Finally, it is important to note that the ultimate application of these statistics was the Drosophila Genetic Reference Panel (DGRP) dataset, a population of inbred lines from North Carolina, USA. Given extensive evidence in Drosophila melanogaster of a complex demographic history, including admixture as well as extensive population size change (e.g., [15]), both the demographic models and parameter space explored by Garud et al. [10] are of great importance. Indeed, Duchen et al. [15] themselves noted the uncertainty of their North American population size inference and, as is typical of any demographic analysis, provided a 95% credibility interval for each of their demographic parameter estimates (see Tables 4 and 5 of [15]). Rather than exploring this relevant parameter space, Garud et al. [10] generated H-statistics for the mode of each parameter. In so doing, they found that the DGRP dataset has uniformly elevated H12 values genome-wide relative to their simulated data (see Fig 7 of [10])—which consisted of two equilibrium models (Ne = 106 and Ne = 108), two relatively old bottleneck models of varying severity, and the point estimates of Duchen et al. [15]. They then proceeded to select the top 50 peaks to explicitly test for congruence with a hard vs. soft sweep model, and ultimately claimed that all of these top candidate regions are the product of soft sweeps. Following this logic, however, leads to the fanciful conclusion that the entire Drosophila genome is shaped by positive selection, given that all of the regions tested by Garud et al. appear to be H12 outliers (see Fig 7 of [10]).

In order to address the narrow focus on modal demographic parameter values, we firstly accounted for the statistically-described uncertainty in these estimates by sampling directly from the 95% credibility intervals of the posterior density for each demographic parameter (S1 Table). For each randomly drawn set of parameters from these posteriors, we generated neutral, hard, and soft sweep simulations. As their methodology relies on initially detecting H12 outliers, we first used simulated data to test the power of the H12 statistic to distinguish neutrality from positive selection under the DGRP demographic model. Similarly, we used simulated data to test whether H2/H1 can discern between hard and soft sweeps under this model. Second, we explored whether the empirical DGRP H12 peaks are indeed outliers compared to the distribution expected under the inferred neutral demographic history.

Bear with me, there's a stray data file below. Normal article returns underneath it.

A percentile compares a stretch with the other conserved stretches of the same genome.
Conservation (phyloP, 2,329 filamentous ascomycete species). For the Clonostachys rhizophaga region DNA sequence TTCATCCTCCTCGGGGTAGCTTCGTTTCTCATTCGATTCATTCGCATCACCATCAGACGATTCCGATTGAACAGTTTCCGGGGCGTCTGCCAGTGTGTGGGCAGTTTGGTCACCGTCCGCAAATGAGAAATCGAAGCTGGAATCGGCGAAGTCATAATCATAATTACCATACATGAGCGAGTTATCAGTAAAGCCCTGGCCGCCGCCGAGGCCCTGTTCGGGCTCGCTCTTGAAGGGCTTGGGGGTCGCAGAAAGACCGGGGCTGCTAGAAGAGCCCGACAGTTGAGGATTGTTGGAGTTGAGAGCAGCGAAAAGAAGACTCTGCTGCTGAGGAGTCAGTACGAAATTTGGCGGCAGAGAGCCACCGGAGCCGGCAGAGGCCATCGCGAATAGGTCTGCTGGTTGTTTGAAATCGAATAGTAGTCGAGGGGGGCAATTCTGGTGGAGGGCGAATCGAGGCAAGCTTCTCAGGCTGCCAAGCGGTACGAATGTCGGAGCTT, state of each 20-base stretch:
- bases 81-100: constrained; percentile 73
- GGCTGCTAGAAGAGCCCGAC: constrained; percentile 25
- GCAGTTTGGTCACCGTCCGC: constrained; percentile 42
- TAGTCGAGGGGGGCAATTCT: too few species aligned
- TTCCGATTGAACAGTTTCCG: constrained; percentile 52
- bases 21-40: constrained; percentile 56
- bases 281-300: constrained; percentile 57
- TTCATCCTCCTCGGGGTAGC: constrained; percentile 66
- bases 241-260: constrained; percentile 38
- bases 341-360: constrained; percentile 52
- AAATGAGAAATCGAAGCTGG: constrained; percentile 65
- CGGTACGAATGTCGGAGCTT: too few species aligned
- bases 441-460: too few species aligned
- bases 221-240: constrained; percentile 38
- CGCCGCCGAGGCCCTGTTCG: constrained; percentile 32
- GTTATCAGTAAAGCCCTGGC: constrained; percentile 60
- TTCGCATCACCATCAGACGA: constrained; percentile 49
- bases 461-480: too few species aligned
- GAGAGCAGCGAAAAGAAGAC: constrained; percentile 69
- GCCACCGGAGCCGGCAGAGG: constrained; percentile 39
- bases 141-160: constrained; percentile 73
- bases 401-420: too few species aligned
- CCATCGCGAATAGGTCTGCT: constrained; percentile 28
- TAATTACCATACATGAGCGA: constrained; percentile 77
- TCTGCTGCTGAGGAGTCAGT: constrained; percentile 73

In so doing, we demonstrate that the H-statistics are inadequate to detect or differentiate sweeps under the DGRP demographic model. Matched for identical demographic parameters, neutral simulations produce H12 values greater than or equal to soft sweeps > 53% of the time. In addition, the H2/H1 statistic utilized to discern the mode of selection has poor discriminatory power: hard sweeps have H2/H1 values greater than or equal to soft sweeps > 64% of the time (and see S1 Fig for a corresponding Bayes Factor plot).

Turning to the empirical DGRP data, Fig 1 demonstrates that the empirically observed H12 outlier values fall within the tail of the distribution expected under the inferred demographic model (p = 0.001–0.004; corresponding to 16–59 neutral simulations with more extreme H12 values), and are not more extreme than expected under neutrality. These observations are fully consistent with scanning whole-genome data and ascertaining the most extreme regions (as indeed was done), and as such there is no need to invoke anything other than population history in order to explain empirical observations. S2 Fig presents the same results when fixing 400 SNP windows as in Garud et al.—a procedure which essentially trims the tails of the neutral distribution thereby reducing the explanatory power of the model. Separately, it is clear that the H2/H1 statistic utilized to discern the mode of selection has poor discriminatory power. The empirical p-values demonstrate that the top 50 peaks claimed to be the result of soft sweeps all have H2/H1 values that fall well within the distribution of hard sweeps (p = 0.1–0.33). Together, and contrary to the author's claims, these results demonstrate an inability to differentiate neutrality from positive selection under this demographic model, and, even if that were not the case, further demonstrate an inability to distinguish hard from soft sweeps.